Patience is a necessary principle for principals, yet it is not a strength of mine. I am, by nature, a very fast-paced person. I don’t like to sit idle; I am constantly doing something or even a few things at one time. Seriously, even if I’m “relaxing” by watching a TV show I am also playing Candy Crush, painting my nails, or checking Twitter (or a pathetic combination of all of the above). It pains me to sit and watch my child attempt to tie his shoe on his own for two minutes, when I can get it done in two seconds. As a child, I was the devious kid that secretly opened my Christmas presents in the night and rewrapped them, because I was too impatient to wait for Christmas morning.
While I recognize the guidance in Joyce Meyer’s quote “Patience is not the ability to wait, but the ability to keep a good attitude while waiting” the practice of improving on my patience often feels more like this:
What does this have to do with the principalship? I recognize that patience is a weakness that I am constantly working to improve and a principal’s hectic days certainly provide many opportunities to practice patience! I think it would be very challenging for a principal to be successful in this role, while constantly being impatient. If I wasn’t aware of this as a weakness then I might blow off a parent or staff member needing to talk to share concerns so I can get something else crossed off of my previously written to-do list, I might make a quick decision on an issue without taking the time to check policy that would advise me on the right decision or I might miss opportunities to develop relationships with students during times that I would rather catch up on my loaded-up email inbox. I also recognize that I can work hard to practice patience all day at work and then may readily lose my patience at home. Recognizing that patience is not a strength, I keep in mind wisdom from David Allen:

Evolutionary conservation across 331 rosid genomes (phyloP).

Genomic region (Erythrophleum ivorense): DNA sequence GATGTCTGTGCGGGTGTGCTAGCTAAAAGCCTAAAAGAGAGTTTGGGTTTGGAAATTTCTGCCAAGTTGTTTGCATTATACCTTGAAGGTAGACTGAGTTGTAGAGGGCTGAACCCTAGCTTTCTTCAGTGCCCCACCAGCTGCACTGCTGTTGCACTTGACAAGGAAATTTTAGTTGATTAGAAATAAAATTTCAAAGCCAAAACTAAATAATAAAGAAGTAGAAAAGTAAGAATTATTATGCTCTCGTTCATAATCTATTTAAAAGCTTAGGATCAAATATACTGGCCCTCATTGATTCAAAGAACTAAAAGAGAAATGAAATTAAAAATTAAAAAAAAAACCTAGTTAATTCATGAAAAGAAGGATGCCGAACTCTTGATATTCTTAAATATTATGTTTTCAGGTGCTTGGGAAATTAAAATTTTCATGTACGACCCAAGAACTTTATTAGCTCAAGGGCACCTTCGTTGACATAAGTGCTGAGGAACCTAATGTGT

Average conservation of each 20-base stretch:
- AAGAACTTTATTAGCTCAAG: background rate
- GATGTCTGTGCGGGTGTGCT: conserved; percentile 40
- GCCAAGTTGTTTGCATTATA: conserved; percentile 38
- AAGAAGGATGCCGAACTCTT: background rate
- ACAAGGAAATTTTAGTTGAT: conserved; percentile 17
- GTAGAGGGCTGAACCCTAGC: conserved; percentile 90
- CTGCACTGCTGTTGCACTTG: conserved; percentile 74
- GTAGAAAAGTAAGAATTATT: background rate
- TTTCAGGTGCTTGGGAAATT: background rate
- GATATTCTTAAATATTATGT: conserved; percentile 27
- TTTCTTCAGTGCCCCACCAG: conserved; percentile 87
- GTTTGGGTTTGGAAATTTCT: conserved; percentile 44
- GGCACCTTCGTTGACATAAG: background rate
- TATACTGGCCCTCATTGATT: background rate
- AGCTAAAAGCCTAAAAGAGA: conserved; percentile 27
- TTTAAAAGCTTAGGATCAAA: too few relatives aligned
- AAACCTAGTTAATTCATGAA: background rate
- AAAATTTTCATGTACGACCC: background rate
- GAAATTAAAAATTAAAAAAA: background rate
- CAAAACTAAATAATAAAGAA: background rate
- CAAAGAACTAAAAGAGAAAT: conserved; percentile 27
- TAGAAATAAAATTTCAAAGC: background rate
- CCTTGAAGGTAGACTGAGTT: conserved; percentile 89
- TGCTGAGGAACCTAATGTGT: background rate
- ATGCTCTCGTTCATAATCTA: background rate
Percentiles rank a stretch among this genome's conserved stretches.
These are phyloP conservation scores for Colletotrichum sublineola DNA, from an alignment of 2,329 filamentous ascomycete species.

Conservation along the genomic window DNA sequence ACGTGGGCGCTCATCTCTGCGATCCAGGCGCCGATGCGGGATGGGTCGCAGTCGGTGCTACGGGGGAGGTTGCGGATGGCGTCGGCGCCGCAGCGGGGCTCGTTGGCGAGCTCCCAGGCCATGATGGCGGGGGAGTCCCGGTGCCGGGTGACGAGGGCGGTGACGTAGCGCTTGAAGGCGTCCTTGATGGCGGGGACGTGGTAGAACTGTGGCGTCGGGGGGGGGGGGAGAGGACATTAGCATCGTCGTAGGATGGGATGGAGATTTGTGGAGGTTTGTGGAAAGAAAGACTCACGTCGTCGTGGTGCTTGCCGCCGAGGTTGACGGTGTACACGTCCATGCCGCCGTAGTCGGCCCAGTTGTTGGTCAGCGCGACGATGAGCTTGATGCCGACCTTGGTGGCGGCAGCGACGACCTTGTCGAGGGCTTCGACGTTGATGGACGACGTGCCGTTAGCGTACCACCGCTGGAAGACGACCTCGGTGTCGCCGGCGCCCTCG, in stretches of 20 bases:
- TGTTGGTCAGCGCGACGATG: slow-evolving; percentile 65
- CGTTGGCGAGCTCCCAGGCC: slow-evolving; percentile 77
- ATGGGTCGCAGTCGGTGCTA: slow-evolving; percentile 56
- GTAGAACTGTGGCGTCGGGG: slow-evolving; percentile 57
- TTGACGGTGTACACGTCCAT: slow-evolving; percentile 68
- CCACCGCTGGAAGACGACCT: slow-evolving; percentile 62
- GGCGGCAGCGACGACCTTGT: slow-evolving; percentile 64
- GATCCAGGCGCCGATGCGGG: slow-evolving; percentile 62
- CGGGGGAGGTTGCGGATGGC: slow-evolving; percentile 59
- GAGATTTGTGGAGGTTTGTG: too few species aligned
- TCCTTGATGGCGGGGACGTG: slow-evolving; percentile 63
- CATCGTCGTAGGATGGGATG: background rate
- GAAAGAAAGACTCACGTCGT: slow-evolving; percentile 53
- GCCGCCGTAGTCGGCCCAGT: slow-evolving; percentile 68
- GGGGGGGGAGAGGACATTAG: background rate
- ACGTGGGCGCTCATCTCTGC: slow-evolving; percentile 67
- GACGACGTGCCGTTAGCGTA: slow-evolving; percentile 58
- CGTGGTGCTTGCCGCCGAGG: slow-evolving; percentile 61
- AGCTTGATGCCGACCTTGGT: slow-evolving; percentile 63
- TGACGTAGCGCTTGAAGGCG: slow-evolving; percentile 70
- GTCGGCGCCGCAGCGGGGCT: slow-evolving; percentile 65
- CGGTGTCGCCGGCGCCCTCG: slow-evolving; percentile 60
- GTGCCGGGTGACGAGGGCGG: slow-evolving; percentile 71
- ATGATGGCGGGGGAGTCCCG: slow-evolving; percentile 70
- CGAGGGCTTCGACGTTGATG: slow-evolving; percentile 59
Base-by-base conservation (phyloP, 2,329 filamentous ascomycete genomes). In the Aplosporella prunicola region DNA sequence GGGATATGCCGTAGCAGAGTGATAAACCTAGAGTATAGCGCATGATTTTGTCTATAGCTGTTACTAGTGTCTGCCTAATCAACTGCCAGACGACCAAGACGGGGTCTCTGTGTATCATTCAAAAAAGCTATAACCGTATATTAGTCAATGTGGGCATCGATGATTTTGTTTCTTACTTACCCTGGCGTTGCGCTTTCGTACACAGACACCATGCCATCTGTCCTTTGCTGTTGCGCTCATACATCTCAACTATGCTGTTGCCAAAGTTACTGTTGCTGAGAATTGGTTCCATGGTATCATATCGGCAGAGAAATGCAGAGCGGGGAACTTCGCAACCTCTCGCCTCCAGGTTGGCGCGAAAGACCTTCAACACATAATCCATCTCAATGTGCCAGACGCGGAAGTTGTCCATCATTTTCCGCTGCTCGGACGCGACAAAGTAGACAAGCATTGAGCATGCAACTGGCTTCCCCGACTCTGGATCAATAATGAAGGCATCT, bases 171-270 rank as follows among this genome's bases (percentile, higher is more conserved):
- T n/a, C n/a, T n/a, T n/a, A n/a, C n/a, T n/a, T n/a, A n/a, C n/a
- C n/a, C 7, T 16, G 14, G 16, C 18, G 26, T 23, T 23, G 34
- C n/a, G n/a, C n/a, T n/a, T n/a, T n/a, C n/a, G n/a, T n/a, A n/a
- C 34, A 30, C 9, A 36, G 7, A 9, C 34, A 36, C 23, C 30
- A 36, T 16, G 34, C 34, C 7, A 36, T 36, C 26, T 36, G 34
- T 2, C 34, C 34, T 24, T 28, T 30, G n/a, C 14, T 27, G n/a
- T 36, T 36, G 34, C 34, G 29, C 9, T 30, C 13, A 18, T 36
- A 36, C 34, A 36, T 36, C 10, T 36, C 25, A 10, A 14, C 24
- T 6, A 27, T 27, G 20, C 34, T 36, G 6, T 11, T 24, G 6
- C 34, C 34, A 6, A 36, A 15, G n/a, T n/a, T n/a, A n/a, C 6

The topic for this post was inspired by a group of fellow PLN
principals that I connect with daily. You can find each of their
posts on Patience below:
This Post Has 7 Comments
I can SO relate to this post! As a former New Jersey girl, I walk, talk,think, and work fast and struggle with my own patience. As a principal, I too had to learn when to slow down, when to say, “I’ll get back to you after I research this,” and when to just give myself permission to stop for a moment! Thank you for the post!
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